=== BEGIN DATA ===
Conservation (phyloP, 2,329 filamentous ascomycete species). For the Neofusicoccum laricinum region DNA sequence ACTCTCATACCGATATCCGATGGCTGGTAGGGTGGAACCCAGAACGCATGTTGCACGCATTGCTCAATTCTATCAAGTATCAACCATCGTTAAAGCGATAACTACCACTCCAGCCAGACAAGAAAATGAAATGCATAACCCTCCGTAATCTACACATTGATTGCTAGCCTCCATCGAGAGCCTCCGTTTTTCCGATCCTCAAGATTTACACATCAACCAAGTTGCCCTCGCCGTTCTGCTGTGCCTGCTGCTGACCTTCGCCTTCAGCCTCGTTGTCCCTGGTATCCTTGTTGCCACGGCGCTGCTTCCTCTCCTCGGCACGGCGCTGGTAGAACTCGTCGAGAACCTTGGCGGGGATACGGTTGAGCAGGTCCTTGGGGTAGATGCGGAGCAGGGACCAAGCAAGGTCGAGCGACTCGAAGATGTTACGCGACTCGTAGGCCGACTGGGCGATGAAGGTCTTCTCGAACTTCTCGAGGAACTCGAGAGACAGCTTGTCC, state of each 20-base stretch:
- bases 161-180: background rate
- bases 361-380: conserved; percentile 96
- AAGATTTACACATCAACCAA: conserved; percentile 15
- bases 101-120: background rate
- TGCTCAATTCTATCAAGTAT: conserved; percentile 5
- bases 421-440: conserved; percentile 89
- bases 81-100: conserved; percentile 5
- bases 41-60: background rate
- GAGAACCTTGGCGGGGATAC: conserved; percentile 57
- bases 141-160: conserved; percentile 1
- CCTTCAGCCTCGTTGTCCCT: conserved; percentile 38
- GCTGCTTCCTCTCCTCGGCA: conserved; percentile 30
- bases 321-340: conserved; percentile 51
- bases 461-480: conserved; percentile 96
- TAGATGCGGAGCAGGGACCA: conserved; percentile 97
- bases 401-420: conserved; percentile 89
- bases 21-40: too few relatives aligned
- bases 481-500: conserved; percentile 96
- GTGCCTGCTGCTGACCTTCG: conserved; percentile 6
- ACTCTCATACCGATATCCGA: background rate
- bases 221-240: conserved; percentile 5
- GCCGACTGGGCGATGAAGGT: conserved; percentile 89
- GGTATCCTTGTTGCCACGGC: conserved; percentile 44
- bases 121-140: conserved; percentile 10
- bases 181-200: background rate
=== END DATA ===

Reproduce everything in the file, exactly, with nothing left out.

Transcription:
Conservation (phyloP, 2,329 filamentous ascomycete species). For the Neofusicoccum laricinum region DNA sequence ACTCTCATACCGATATCCGATGGCTGGTAGGGTGGAACCCAGAACGCATGTTGCACGCATTGCTCAATTCTATCAAGTATCAACCATCGTTAAAGCGATAACTACCACTCCAGCCAGACAAGAAAATGAAATGCATAACCCTCCGTAATCTACACATTGATTGCTAGCCTCCATCGAGAGCCTCCGTTTTTCCGATCCTCAAGATTTACACATCAACCAAGTTGCCCTCGCCGTTCTGCTGTGCCTGCTGCTGACCTTCGCCTTCAGCCTCGTTGTCCCTGGTATCCTTGTTGCCACGGCGCTGCTTCCTCTCCTCGGCACGGCGCTGGTAGAACTCGTCGAGAACCTTGGCGGGGATACGGTTGAGCAGGTCCTTGGGGTAGATGCGGAGCAGGGACCAAGCAAGGTCGAGCGACTCGAAGATGTTACGCGACTCGTAGGCCGACTGGGCGATGAAGGTCTTCTCGAACTTCTCGAGGAACTCGAGAGACAGCTTGTCC, state of each 20-base stretch:
- bases 161-180: background rate
- bases 361-380: conserved; percentile 96
- AAGATTTACACATCAACCAA: conserved; percentile 15
- bases 101-120: background rate
- TGCTCAATTCTATCAAGTAT: conserved; percentile 5
- bases 421-440: conserved; percentile 89
- bases 81-100: conserved; percentile 5
- bases 41-60: background rate
- GAGAACCTTGGCGGGGATAC: conserved; percentile 57
- bases 141-160: conserved; percentile 1
- CCTTCAGCCTCGTTGTCCCT: conserved; percentile 38
- GCTGCTTCCTCTCCTCGGCA: conserved; percentile 30
- bases 321-340: conserved; percentile 51
- bases 461-480: conserved; percentile 96
- TAGATGCGGAGCAGGGACCA: conserved; percentile 97
- bases 401-420: conserved; percentile 89
- bases 21-40: too few relatives aligned
- bases 481-500: conserved; percentile 96
- GTGCCTGCTGCTGACCTTCG: conserved; percentile 6
- ACTCTCATACCGATATCCGA: background rate
- bases 221-240: conserved; percentile 5
- GCCGACTGGGCGATGAAGGT: conserved; percentile 89
- GGTATCCTTGTTGCCACGGC: conserved; percentile 44
- bases 121-140: conserved; percentile 10
- bases 181-200: background rate